Saturday, June 14, 2014

Kids Circus Show - We're Really Doing This!

It's happening… this head-spinning journey that has been the creation and rehearsal of the Kids Circus Show.  From a small idea 9 months ago, to the dazzlingly complex and wonderful production that is going to be unveiled tomorrow night, it's been a long process of blood, sweat and tears.  I just can't believe we're really doing this, so I'm blogging now to let it sink in.

When I started this process last fall, all I really had were 11 scatterbrained children, a nod from the Artistic team to use the tent for morning trainings a couple of days a week, and parents who would reluctantly drag their kids in occasionally.  While all of the parents liked the idea of their kids training,  most of them couldn't get over their own exhaustion to make it a priority.  In the meantime, among my own 3 I had one rebellion - Baz early in the fall started refusing to participate in circus class.  Anthony also had no interest - so at best I had 9 willing ones.

Things began to turn around during the winter, when the Totem School signed on to the idea of doing an end-of-year circus show, possibly on stage.  We committed to doing circus for Phys Ed in Portland and Vancouver, and I started getting more serious with the kids' training while we were in California.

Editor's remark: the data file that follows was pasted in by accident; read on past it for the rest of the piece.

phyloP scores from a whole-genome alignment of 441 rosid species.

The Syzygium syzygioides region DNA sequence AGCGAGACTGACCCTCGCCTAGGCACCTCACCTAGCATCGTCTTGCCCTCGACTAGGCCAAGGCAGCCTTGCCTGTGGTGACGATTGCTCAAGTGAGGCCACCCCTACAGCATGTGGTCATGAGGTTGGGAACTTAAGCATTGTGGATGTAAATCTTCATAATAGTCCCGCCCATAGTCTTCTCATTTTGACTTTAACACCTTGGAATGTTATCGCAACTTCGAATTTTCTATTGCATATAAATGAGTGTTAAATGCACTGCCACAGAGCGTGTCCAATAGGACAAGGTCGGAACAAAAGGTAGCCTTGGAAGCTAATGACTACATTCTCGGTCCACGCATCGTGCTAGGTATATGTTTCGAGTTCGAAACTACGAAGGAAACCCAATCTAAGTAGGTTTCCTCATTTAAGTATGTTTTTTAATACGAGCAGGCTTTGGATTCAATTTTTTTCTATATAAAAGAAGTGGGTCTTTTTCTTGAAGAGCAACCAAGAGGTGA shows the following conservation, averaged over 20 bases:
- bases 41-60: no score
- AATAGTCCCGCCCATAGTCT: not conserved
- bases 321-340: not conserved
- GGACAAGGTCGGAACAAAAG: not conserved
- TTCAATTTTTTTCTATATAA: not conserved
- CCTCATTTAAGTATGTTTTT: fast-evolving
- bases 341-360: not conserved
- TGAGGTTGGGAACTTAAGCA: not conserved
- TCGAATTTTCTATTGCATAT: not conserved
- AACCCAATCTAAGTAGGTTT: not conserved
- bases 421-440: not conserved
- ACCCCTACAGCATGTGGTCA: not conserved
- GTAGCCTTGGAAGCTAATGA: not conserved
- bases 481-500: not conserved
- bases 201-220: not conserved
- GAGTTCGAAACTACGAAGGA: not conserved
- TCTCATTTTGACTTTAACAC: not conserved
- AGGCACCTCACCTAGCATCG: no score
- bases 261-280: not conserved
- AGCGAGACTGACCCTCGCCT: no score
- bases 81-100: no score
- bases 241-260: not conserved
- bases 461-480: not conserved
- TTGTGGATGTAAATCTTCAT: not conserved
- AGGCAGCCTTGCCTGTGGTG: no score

Many steps happened after that - and none of the steps were simple.
We got Baz and Anthony to agree to participate.
The Artistic team agreed to have the show on the stage.
The parents started bringing their kids in for more-regular training, as much as 4 or 5 times a week.
Alya stepped in to take over key pieces - the show's opening, closing, and general artistic direction.
Kids chose acts - sometimes having to step up to a greater challenge, sometimes having to scale back their ambitions.
Other parents began accepting responsibility for other acts, choreographing and finding music.
Costumes were purchased, made, and modified.
Props were built and acquired - trapezes, hula-hoops, clown props.

And along the way, the operations and technical and artistic departments of Totem began to take us more and more seriously.  It wasn't until mid-spring that we finally got the riggers to agree that we could do the aerial acts on the stage.  And then there was a key meeting, which brought together all departments - including PMed, the Head Coach, lighting, sound, automation, carpentry, etc. - for a review of what we wanted to do, and to make a plan moving forwards.  I was stunned when I came out of this meeting - I had expected crossed arms and "No"s - and what I found were a dozen people saying "what can I do?  how can I help?"

After that, it felt like everything changed.  All of a sudden I had JS and Lucie (some of the best professional stage managers in the world, let's acknowledge) asking me about lighting cues and rehearsal schedules, and Nick measuring our trapeze heights, and Margarita sewing costumes, and Gael compiling all of the show music.  Now we have follow-spot operators.  We have video projections and rigging automation.  And we have artists who are at the absolute top of their game choreographing and directing acts.  It is just beyond the scope of anything I could have imagined.

Dress rehearsal photos courtesy of Annette Bauer.

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